Middlebury welcomes and supports students who are undocumented or DACA-designated throughout their time at the College.
Updated as of 1/18/2022
International Student and Scholar Services (ISSS) is committed to supporting students who are undocumented or are eligible to apply for Deferred Action for Childhood Arrivals (DACA) by providing relevant resources to assist students and their supporters.
Elaine Orozco Hammond, Director of Equity Initiatives, serves as the on-campus point person for current undocumented and DACA students.
You may also talk with Kathy Foley, Associate Dean and Director of ISSS, about questions or concerns.
We protect the privacy of students who reach out to us and are able to guide and advise students about accessing resources on and off campus.
News and Updates
DACA Litigation Updates:
Texas Court Rules Against DACA Program
On July 16, 2021 the U.S. District Court for the Southern District of Texas issued a ruling that the U.S. Department of Homeland Security violated the Administrative Procedures Act with the establishment and continuation of the DACA program. The Court said that DHS can continue to accept and approve DACA renewal applications, and accept but not adjudicate initial DACA requests.
Federal Court Ruling in NY
On December 4, 2020, the U.S. District Court for the Eastern District of New York ruled to vacate the July 28 DHS memorandum. The Court further ordered that Department of Homeland Security restore DACA to its pre-September 2017 terms and that the agency post on its website, within three calendar days of the court order, information about the program’s restoration and the agency’s acceptance of new DACA applications and applications for advance parole.
Under the new decision, U.S. Citizenship and Immigration Services (USCIS) must: (a) accept initial applications for DACA for eligible applicants; (b) accept applications to travel internationally for educational and other grounds; and (c) restore existing work permits to two years, up from one.
- Over one million current and potential DACA recipients could benefit from this decision.
- United We Dream is providing an updated resource page for DACA-eligible individuals and the people who support them.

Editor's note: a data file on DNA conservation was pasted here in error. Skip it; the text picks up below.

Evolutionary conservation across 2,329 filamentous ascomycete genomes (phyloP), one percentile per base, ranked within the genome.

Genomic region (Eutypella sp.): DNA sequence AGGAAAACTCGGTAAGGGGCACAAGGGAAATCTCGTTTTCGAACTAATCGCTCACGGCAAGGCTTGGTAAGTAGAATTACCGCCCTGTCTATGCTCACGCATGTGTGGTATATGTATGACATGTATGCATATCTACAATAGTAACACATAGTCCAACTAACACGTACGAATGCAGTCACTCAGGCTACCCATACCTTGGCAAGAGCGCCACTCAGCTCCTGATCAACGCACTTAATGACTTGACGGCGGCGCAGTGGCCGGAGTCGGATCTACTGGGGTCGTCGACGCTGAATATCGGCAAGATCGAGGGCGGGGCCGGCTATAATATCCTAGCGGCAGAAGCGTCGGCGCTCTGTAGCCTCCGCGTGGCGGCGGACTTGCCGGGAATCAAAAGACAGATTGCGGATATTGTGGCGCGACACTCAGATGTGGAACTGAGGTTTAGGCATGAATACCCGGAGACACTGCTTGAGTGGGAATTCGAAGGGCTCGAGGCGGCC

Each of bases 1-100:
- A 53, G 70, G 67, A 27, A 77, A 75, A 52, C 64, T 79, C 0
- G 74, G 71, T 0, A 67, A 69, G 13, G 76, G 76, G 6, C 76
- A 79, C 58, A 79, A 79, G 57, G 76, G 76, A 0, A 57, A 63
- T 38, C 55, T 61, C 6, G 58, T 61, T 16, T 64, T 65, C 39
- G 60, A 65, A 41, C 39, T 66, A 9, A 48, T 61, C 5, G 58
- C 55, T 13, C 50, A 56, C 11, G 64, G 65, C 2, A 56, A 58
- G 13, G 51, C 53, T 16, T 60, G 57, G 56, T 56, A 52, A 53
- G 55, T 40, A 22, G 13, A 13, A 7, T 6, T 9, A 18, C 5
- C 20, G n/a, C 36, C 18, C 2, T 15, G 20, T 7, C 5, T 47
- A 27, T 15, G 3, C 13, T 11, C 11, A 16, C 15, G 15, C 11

See these USCIS resources for more information about DACA:
- DACA Overview
- Filing for DACA—Forms and Instructions (scroll under the announcements to see details)
- Renew Your DACA
- DACA FAQs
- DACA Filing Tips
Prior Litigation and USCIS Actions:
SCOTUS announces decision on DACA
On June 18, 2020, the Supreme Court of the U.S. (SCOTUS) announced a decision regarding the continuation of DACA. Subsequently, the U.S. Department of Homeland Security enacted further restrictions in practice. Despite the SCOTUS ruling, USCIS indicated that it will not accept new applications and it is limiting the duration of the DACA recipient’s employment authorization to one year.USCIS Resumes Processing DACA Renewals following Federal Court Order
USCIS DACA Instructions as of January/February 2018:
On January 13, 2018, USCIS posted instructions for filing DACA renewals per a January 9, 2018 federal court order (and a subsequent February 13, 2018 filing).
- According to the USCIS website, the agency will accept renewal applications for DACA recipients whose DACA expired on or after September 5, 2016.
- Individuals who previously received DACA, but whose DACA expired before Sept. 5, 2016 may request renewal, yet must file as if it is for the first time.
- USCIS is not accepting new DACA applications from individuals who have never had DACA before.
- USCIS will no longer accept applications for advance parole from DACA recipients.
- The National Immigration Law Center and United We Dream have prepared a set of FAQs on DACA Renewal Applications, including important reminders and guidance.